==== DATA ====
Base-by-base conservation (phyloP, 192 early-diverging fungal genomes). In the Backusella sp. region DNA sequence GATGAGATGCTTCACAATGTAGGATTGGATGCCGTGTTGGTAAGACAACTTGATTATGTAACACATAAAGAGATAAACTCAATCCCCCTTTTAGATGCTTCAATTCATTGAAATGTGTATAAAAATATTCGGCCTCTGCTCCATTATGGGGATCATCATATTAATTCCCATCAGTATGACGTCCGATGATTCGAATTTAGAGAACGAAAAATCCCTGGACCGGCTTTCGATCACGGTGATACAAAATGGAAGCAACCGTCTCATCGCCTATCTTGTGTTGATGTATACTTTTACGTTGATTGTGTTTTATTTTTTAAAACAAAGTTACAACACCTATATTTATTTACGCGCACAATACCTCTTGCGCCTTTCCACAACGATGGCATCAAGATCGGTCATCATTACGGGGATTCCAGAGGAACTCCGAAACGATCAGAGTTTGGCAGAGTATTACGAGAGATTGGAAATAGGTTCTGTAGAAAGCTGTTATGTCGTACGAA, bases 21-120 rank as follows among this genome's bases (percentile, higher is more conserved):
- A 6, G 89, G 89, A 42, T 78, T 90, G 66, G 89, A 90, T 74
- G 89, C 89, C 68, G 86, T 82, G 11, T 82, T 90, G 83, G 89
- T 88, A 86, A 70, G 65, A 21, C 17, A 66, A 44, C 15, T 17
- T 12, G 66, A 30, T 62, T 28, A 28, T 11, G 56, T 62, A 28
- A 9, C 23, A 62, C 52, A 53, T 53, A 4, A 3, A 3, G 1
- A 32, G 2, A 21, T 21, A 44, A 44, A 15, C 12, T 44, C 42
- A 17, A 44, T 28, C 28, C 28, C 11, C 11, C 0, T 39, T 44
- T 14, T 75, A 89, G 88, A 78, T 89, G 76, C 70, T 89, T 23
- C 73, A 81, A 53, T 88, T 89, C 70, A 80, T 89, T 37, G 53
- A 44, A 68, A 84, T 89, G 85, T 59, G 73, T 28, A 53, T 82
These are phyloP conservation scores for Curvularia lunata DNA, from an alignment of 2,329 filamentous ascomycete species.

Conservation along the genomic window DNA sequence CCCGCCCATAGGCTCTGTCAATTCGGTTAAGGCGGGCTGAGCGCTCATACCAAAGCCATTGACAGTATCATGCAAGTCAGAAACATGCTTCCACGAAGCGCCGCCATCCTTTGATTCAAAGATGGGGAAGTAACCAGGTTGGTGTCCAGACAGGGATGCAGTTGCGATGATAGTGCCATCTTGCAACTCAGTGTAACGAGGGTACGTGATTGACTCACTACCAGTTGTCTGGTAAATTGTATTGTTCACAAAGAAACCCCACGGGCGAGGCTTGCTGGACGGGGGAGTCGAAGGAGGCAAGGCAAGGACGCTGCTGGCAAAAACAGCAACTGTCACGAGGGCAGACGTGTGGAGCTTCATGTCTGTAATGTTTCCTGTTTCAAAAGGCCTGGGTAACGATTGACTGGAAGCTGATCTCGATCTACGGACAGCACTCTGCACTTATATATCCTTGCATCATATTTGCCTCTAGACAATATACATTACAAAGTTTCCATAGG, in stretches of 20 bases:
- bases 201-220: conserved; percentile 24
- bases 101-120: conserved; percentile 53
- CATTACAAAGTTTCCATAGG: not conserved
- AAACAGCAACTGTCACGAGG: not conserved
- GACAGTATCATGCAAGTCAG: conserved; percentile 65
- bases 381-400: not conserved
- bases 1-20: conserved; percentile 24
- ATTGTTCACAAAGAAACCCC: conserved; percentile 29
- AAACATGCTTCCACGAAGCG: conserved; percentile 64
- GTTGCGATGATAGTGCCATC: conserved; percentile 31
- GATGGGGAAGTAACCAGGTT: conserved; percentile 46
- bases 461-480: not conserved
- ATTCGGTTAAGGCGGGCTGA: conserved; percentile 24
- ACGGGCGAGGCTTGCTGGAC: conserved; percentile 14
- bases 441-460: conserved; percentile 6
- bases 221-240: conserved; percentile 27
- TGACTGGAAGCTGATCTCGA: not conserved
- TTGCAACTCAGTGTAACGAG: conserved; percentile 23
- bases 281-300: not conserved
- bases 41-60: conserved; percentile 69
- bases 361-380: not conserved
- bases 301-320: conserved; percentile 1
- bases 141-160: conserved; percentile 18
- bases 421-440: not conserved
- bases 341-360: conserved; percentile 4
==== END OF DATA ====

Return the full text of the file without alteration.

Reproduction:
Base-by-base conservation (phyloP, 192 early-diverging fungal genomes). In the Backusella sp. region DNA sequence GATGAGATGCTTCACAATGTAGGATTGGATGCCGTGTTGGTAAGACAACTTGATTATGTAACACATAAAGAGATAAACTCAATCCCCCTTTTAGATGCTTCAATTCATTGAAATGTGTATAAAAATATTCGGCCTCTGCTCCATTATGGGGATCATCATATTAATTCCCATCAGTATGACGTCCGATGATTCGAATTTAGAGAACGAAAAATCCCTGGACCGGCTTTCGATCACGGTGATACAAAATGGAAGCAACCGTCTCATCGCCTATCTTGTGTTGATGTATACTTTTACGTTGATTGTGTTTTATTTTTTAAAACAAAGTTACAACACCTATATTTATTTACGCGCACAATACCTCTTGCGCCTTTCCACAACGATGGCATCAAGATCGGTCATCATTACGGGGATTCCAGAGGAACTCCGAAACGATCAGAGTTTGGCAGAGTATTACGAGAGATTGGAAATAGGTTCTGTAGAAAGCTGTTATGTCGTACGAA, bases 21-120 rank as follows among this genome's bases (percentile, higher is more conserved):
- A 6, G 89, G 89, A 42, T 78, T 90, G 66, G 89, A 90, T 74
- G 89, C 89, C 68, G 86, T 82, G 11, T 82, T 90, G 83, G 89
- T 88, A 86, A 70, G 65, A 21, C 17, A 66, A 44, C 15, T 17
- T 12, G 66, A 30, T 62, T 28, A 28, T 11, G 56, T 62, A 28
- A 9, C 23, A 62, C 52, A 53, T 53, A 4, A 3, A 3, G 1
- A 32, G 2, A 21, T 21, A 44, A 44, A 15, C 12, T 44, C 42
- A 17, A 44, T 28, C 28, C 28, C 11, C 11, C 0, T 39, T 44
- T 14, T 75, A 89, G 88, A 78, T 89, G 76, C 70, T 89, T 23
- C 73, A 81, A 53, T 88, T 89, C 70, A 80, T 89, T 37, G 53
- A 44, A 68, A 84, T 89, G 85, T 59, G 73, T 28, A 53, T 82
These are phyloP conservation scores for Curvularia lunata DNA, from an alignment of 2,329 filamentous ascomycete species.

Conservation along the genomic window DNA sequence CCCGCCCATAGGCTCTGTCAATTCGGTTAAGGCGGGCTGAGCGCTCATACCAAAGCCATTGACAGTATCATGCAAGTCAGAAACATGCTTCCACGAAGCGCCGCCATCCTTTGATTCAAAGATGGGGAAGTAACCAGGTTGGTGTCCAGACAGGGATGCAGTTGCGATGATAGTGCCATCTTGCAACTCAGTGTAACGAGGGTACGTGATTGACTCACTACCAGTTGTCTGGTAAATTGTATTGTTCACAAAGAAACCCCACGGGCGAGGCTTGCTGGACGGGGGAGTCGAAGGAGGCAAGGCAAGGACGCTGCTGGCAAAAACAGCAACTGTCACGAGGGCAGACGTGTGGAGCTTCATGTCTGTAATGTTTCCTGTTTCAAAAGGCCTGGGTAACGATTGACTGGAAGCTGATCTCGATCTACGGACAGCACTCTGCACTTATATATCCTTGCATCATATTTGCCTCTAGACAATATACATTACAAAGTTTCCATAGG, in stretches of 20 bases:
- bases 201-220: conserved; percentile 24
- bases 101-120: conserved; percentile 53
- CATTACAAAGTTTCCATAGG: not conserved
- AAACAGCAACTGTCACGAGG: not conserved
- GACAGTATCATGCAAGTCAG: conserved; percentile 65
- bases 381-400: not conserved
- bases 1-20: conserved; percentile 24
- ATTGTTCACAAAGAAACCCC: conserved; percentile 29
- AAACATGCTTCCACGAAGCG: conserved; percentile 64
- GTTGCGATGATAGTGCCATC: conserved; percentile 31
- GATGGGGAAGTAACCAGGTT: conserved; percentile 46
- bases 461-480: not conserved
- ATTCGGTTAAGGCGGGCTGA: conserved; percentile 24
- ACGGGCGAGGCTTGCTGGAC: conserved; percentile 14
- bases 441-460: conserved; percentile 6
- bases 221-240: conserved; percentile 27
- TGACTGGAAGCTGATCTCGA: not conserved
- TTGCAACTCAGTGTAACGAG: conserved; percentile 23
- bases 281-300: not conserved
- bases 41-60: conserved; percentile 69
- bases 361-380: not conserved
- bases 301-320: conserved; percentile 1
- bases 141-160: conserved; percentile 18
- bases 421-440: not conserved
- bases 341-360: conserved; percentile 4